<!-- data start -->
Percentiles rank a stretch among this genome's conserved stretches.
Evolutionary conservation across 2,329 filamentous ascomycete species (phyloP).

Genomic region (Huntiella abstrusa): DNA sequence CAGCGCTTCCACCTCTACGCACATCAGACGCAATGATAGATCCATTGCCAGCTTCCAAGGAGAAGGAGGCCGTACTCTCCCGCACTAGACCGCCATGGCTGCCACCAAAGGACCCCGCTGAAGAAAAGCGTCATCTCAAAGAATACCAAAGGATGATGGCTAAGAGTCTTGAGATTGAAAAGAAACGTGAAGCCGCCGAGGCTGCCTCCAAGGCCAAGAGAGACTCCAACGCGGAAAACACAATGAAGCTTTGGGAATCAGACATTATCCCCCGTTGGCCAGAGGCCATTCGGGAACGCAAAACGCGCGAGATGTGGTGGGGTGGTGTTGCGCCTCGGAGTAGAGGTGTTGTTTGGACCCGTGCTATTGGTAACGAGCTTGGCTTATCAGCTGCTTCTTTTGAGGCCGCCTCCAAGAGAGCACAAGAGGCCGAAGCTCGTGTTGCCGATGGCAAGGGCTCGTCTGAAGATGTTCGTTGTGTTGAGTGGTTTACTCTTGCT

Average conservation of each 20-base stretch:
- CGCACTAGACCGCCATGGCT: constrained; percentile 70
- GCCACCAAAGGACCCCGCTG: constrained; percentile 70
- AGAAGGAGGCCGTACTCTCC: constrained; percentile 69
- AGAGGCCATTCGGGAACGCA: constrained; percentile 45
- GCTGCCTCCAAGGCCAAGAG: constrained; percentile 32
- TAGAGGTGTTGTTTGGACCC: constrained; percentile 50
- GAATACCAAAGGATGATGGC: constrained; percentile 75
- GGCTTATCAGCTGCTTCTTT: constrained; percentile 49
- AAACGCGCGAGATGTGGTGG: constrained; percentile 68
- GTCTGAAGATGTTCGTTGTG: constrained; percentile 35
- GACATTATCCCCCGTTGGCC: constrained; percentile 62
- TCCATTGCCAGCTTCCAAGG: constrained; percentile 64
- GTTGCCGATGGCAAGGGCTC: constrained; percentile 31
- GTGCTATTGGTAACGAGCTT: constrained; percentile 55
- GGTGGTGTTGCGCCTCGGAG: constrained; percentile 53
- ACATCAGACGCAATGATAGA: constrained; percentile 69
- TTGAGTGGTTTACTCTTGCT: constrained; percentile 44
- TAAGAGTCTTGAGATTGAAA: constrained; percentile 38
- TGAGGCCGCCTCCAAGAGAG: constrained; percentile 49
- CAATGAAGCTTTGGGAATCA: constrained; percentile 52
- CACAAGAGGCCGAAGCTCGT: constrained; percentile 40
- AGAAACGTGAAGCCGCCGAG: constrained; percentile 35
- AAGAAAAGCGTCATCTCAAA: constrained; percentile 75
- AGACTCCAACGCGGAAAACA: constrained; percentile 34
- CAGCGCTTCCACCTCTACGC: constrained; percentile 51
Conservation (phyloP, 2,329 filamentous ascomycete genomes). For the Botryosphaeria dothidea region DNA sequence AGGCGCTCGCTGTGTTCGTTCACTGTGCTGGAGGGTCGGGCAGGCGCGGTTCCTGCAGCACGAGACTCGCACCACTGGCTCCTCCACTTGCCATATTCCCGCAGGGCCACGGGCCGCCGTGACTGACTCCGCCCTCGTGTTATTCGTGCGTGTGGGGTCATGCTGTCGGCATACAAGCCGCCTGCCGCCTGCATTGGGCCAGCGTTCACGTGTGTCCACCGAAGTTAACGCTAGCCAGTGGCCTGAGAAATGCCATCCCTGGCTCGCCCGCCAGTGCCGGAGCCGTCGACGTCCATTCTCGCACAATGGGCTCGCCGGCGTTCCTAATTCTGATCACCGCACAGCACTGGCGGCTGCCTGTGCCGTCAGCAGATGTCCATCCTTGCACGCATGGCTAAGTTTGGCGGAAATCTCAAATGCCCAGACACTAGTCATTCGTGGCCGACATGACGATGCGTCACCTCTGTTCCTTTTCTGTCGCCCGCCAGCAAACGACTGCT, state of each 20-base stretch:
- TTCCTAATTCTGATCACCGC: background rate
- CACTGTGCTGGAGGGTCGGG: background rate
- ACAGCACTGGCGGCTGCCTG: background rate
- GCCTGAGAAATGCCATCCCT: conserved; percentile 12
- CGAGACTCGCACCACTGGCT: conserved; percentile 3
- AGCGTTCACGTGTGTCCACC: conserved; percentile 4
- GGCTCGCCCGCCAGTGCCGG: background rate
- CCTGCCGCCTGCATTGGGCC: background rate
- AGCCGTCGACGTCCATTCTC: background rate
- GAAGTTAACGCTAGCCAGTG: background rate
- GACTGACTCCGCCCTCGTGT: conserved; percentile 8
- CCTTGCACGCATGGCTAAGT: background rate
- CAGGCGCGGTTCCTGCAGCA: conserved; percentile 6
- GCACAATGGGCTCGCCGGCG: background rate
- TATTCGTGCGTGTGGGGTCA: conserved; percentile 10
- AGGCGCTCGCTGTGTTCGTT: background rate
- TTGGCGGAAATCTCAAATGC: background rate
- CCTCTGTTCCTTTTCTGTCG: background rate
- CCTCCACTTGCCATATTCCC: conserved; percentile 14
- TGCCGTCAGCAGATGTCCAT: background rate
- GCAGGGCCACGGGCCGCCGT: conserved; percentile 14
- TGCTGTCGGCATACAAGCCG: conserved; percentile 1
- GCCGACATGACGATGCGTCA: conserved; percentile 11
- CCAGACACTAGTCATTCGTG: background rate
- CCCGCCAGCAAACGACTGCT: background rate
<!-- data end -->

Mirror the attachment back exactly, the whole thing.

Percentiles rank a stretch among this genome's conserved stretches.
Evolutionary conservation across 2,329 filamentous ascomycete species (phyloP).

Genomic region (Huntiella abstrusa): DNA sequence CAGCGCTTCCACCTCTACGCACATCAGACGCAATGATAGATCCATTGCCAGCTTCCAAGGAGAAGGAGGCCGTACTCTCCCGCACTAGACCGCCATGGCTGCCACCAAAGGACCCCGCTGAAGAAAAGCGTCATCTCAAAGAATACCAAAGGATGATGGCTAAGAGTCTTGAGATTGAAAAGAAACGTGAAGCCGCCGAGGCTGCCTCCAAGGCCAAGAGAGACTCCAACGCGGAAAACACAATGAAGCTTTGGGAATCAGACATTATCCCCCGTTGGCCAGAGGCCATTCGGGAACGCAAAACGCGCGAGATGTGGTGGGGTGGTGTTGCGCCTCGGAGTAGAGGTGTTGTTTGGACCCGTGCTATTGGTAACGAGCTTGGCTTATCAGCTGCTTCTTTTGAGGCCGCCTCCAAGAGAGCACAAGAGGCCGAAGCTCGTGTTGCCGATGGCAAGGGCTCGTCTGAAGATGTTCGTTGTGTTGAGTGGTTTACTCTTGCT

Average conservation of each 20-base stretch:
- CGCACTAGACCGCCATGGCT: constrained; percentile 70
- GCCACCAAAGGACCCCGCTG: constrained; percentile 70
- AGAAGGAGGCCGTACTCTCC: constrained; percentile 69
- AGAGGCCATTCGGGAACGCA: constrained; percentile 45
- GCTGCCTCCAAGGCCAAGAG: constrained; percentile 32
- TAGAGGTGTTGTTTGGACCC: constrained; percentile 50
- GAATACCAAAGGATGATGGC: constrained; percentile 75
- GGCTTATCAGCTGCTTCTTT: constrained; percentile 49
- AAACGCGCGAGATGTGGTGG: constrained; percentile 68
- GTCTGAAGATGTTCGTTGTG: constrained; percentile 35
- GACATTATCCCCCGTTGGCC: constrained; percentile 62
- TCCATTGCCAGCTTCCAAGG: constrained; percentile 64
- GTTGCCGATGGCAAGGGCTC: constrained; percentile 31
- GTGCTATTGGTAACGAGCTT: constrained; percentile 55
- GGTGGTGTTGCGCCTCGGAG: constrained; percentile 53
- ACATCAGACGCAATGATAGA: constrained; percentile 69
- TTGAGTGGTTTACTCTTGCT: constrained; percentile 44
- TAAGAGTCTTGAGATTGAAA: constrained; percentile 38
- TGAGGCCGCCTCCAAGAGAG: constrained; percentile 49
- CAATGAAGCTTTGGGAATCA: constrained; percentile 52
- CACAAGAGGCCGAAGCTCGT: constrained; percentile 40
- AGAAACGTGAAGCCGCCGAG: constrained; percentile 35
- AAGAAAAGCGTCATCTCAAA: constrained; percentile 75
- AGACTCCAACGCGGAAAACA: constrained; percentile 34
- CAGCGCTTCCACCTCTACGC: constrained; percentile 51
Conservation (phyloP, 2,329 filamentous ascomycete genomes). For the Botryosphaeria dothidea region DNA sequence AGGCGCTCGCTGTGTTCGTTCACTGTGCTGGAGGGTCGGGCAGGCGCGGTTCCTGCAGCACGAGACTCGCACCACTGGCTCCTCCACTTGCCATATTCCCGCAGGGCCACGGGCCGCCGTGACTGACTCCGCCCTCGTGTTATTCGTGCGTGTGGGGTCATGCTGTCGGCATACAAGCCGCCTGCCGCCTGCATTGGGCCAGCGTTCACGTGTGTCCACCGAAGTTAACGCTAGCCAGTGGCCTGAGAAATGCCATCCCTGGCTCGCCCGCCAGTGCCGGAGCCGTCGACGTCCATTCTCGCACAATGGGCTCGCCGGCGTTCCTAATTCTGATCACCGCACAGCACTGGCGGCTGCCTGTGCCGTCAGCAGATGTCCATCCTTGCACGCATGGCTAAGTTTGGCGGAAATCTCAAATGCCCAGACACTAGTCATTCGTGGCCGACATGACGATGCGTCACCTCTGTTCCTTTTCTGTCGCCCGCCAGCAAACGACTGCT, state of each 20-base stretch:
- TTCCTAATTCTGATCACCGC: background rate
- CACTGTGCTGGAGGGTCGGG: background rate
- ACAGCACTGGCGGCTGCCTG: background rate
- GCCTGAGAAATGCCATCCCT: conserved; percentile 12
- CGAGACTCGCACCACTGGCT: conserved; percentile 3
- AGCGTTCACGTGTGTCCACC: conserved; percentile 4
- GGCTCGCCCGCCAGTGCCGG: background rate
- CCTGCCGCCTGCATTGGGCC: background rate
- AGCCGTCGACGTCCATTCTC: background rate
- GAAGTTAACGCTAGCCAGTG: background rate
- GACTGACTCCGCCCTCGTGT: conserved; percentile 8
- CCTTGCACGCATGGCTAAGT: background rate
- CAGGCGCGGTTCCTGCAGCA: conserved; percentile 6
- GCACAATGGGCTCGCCGGCG: background rate
- TATTCGTGCGTGTGGGGTCA: conserved; percentile 10
- AGGCGCTCGCTGTGTTCGTT: background rate
- TTGGCGGAAATCTCAAATGC: background rate
- CCTCTGTTCCTTTTCTGTCG: background rate
- CCTCCACTTGCCATATTCCC: conserved; percentile 14
- TGCCGTCAGCAGATGTCCAT: background rate
- GCAGGGCCACGGGCCGCCGT: conserved; percentile 14
- TGCTGTCGGCATACAAGCCG: conserved; percentile 1
- GCCGACATGACGATGCGTCA: conserved; percentile 11
- CCAGACACTAGTCATTCGTG: background rate
- CCCGCCAGCAAACGACTGCT: background rate